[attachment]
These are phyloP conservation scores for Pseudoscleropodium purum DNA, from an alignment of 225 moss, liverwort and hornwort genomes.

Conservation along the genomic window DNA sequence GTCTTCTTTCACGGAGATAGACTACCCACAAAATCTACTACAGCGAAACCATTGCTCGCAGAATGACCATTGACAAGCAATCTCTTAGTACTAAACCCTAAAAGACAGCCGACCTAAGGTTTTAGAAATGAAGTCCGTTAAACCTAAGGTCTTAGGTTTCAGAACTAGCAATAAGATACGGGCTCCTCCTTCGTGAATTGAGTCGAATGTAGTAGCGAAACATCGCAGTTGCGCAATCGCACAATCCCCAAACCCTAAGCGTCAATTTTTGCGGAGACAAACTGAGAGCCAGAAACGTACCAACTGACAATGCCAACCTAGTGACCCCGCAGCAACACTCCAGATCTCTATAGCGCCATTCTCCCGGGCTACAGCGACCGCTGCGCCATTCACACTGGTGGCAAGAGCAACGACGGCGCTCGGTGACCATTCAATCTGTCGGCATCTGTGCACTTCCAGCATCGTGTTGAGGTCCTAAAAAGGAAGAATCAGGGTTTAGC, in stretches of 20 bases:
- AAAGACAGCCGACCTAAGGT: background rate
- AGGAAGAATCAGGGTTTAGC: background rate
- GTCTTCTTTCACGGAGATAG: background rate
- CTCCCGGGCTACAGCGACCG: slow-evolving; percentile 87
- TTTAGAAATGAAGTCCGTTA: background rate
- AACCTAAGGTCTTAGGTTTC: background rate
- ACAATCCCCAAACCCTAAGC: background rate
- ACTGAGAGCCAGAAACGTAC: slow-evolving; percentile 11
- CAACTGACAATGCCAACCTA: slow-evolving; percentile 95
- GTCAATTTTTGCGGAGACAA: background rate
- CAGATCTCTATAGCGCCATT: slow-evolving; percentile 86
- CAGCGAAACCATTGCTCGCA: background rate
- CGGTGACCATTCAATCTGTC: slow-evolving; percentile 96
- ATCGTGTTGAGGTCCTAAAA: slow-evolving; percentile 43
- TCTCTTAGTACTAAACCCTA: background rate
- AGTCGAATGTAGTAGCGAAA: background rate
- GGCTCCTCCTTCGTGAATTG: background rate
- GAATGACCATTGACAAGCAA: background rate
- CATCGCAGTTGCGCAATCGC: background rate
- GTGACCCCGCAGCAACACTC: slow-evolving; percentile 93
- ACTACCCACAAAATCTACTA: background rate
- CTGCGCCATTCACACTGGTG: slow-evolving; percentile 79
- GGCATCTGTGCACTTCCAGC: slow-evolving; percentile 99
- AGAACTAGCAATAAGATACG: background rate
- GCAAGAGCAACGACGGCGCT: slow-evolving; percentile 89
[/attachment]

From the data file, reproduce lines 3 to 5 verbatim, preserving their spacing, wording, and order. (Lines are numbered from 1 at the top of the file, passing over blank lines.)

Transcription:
- AAAGACAGCCGACCTAAGGT: background rate
- AGGAAGAATCAGGGTTTAGC: background rate
- GTCTTCTTTCACGGAGATAG: background rate